The steady stream of social media posts from Tom Brady this offseason were just loaded with lovable whimsy. Upbeat, self-deprecating with an undercurrent of “Let’s f****** go!”
It’s all so relentlessly optimistic that people forget that Tom Brady is one of the most ruthless, relentless, perfection-driven players in the history of American professional sports.
He isn’t in his 20th year and chasing a seventh Super Bowl ring because he’s wicked, wicked nice. He’s doing those things because he’s maniacally competitive with a drive that leaves teammates with a choice: get on board or get run over.
And what vehicle has Brady been provided with to drive in pursuit of No. 7? A bike. With training wheels.
Julian Edelman’s injured left thumb is going to be fine. It’s been a couple of weeks healing already.
But look what Brady is surrounded by as camp begins. Or not surrounded by. No Edelman. No Rob Gronkowski. No Sony Michel. A left tackle to be named later.
Brady in Year 20, isn’t in some 700-level college class. He’s on the rug playing blocks with wide receivers Braxton Berrios, N’Keal Harry, Jakobi Myers, Ryan Davis, Gunner Olszewski and Damoun Patterson.
He’s providing orientation to newly-arrived veterans with “meh” resumes like Dontrelle Inman and Maurice Harris. Tight end? A position the team’s leaned on for a decade? It’s Ben Watson and Matt LaCosse. Running back?
Thank God for James White and — I will reluctantly add, Rex Burkhead.
The way the team looks on July 22 doesn’t portend what they’ll look like on January 22. Everybody knows that.
But training camp isn’t all about teaching and helping your players to learn to walk and then run in the NFL so that they’ll be good by Halloween.
It’s about competition and figuring out what works. It’s about fine-tuning. It’s about beating your own defense in practice so that you can do the same when the season starts.
Unfortunately for Brady, he’s going to be fighting one-handed in practice against a defense that was built without the same corner-cutting the Patriots annually do on offense.
I don’t think Stephon Gilmore is going to lose very often to N’Keal Harry this summer. Nor will Jason McCourty be abused by Phillip Dorsett or Patrick Chung/Jamie Collins be undressed by Watson.
It’s going to be tough sledding for the meticulous Brady, and when failed reps pile up, he’s going to enter a state of high agitation.
But despite that agitation, he’ll make it work.
Forget, “Do Your Job” or “Ignore the Noise” or “We’re Still Here,” the most apt slogan for Brady and offensive coordinator Josh McDaniels should be, “We’ll Figure It Out.”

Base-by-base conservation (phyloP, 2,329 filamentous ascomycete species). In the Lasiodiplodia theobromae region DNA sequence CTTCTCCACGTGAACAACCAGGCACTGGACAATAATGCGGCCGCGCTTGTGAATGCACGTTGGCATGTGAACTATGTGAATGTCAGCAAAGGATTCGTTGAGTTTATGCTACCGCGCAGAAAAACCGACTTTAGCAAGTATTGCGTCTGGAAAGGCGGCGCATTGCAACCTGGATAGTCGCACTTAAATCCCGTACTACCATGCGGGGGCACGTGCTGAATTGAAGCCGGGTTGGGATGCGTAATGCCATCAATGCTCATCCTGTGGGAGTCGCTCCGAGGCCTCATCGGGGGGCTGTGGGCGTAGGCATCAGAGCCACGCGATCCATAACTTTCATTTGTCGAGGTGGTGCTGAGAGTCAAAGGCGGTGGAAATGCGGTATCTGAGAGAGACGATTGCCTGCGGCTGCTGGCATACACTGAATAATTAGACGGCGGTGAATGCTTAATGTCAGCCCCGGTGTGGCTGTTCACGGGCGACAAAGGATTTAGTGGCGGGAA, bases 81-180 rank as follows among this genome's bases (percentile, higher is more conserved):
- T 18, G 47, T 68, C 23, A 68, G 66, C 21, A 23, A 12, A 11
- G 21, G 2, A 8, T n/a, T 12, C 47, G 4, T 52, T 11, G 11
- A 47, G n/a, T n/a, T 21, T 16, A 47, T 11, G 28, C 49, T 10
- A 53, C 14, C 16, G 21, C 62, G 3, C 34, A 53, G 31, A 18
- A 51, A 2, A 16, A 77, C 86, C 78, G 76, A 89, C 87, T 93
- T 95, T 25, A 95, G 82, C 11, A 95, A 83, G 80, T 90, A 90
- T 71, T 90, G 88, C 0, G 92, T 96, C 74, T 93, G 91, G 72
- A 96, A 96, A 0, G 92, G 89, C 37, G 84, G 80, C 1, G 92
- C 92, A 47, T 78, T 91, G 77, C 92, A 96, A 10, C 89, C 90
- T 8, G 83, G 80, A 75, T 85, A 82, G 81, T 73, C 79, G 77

Last year was a perfect example of that. With Edelman suspended for a quarter of the season and Gronk diminished by injury, Brady was trying to make it work with Dorsett, Chris Hogan and Cordarrelle Patterson. In a panic move that worked for 11 weeks, the team traded for Josh Gordon. But they morphed the offense, threw it a million times to James White and embraced a power-running game. You know the rest.
You think if Aaron Rodgers or Ben Roethlisberger were playing for the Patriots last year they would have made it through weekly dissections of their decline without saying through tears, “Look what they gave me?!”
No. But Brady did.
And now — eight months from having his contract expire — he’s going to suck it up and try to do it again with a lesser cast and still at big, big savings. Because that’s what he always does.
Saying the brief loss of Edelman is actually good news is putting whipped cream on a turd. Would it have been good for Peter McNeeley to fight Mike Tyson with a broken right hand so he could work on his left?
I already believed we were going to see a training camp bloodbath when the Patriots starting offense and defense squared off. Now, without Edelman, it’s going to be even harder for productive work to get done.
This whole “figure it out as we go, September is an extended training camp” approach is a nice luxury for the Patriots to enjoy, but everyone really needs to remember that the reason it works is because Tom Brady is a steel-reinforced safety net for Bill Belichick.
And that becomes more apparent every year.
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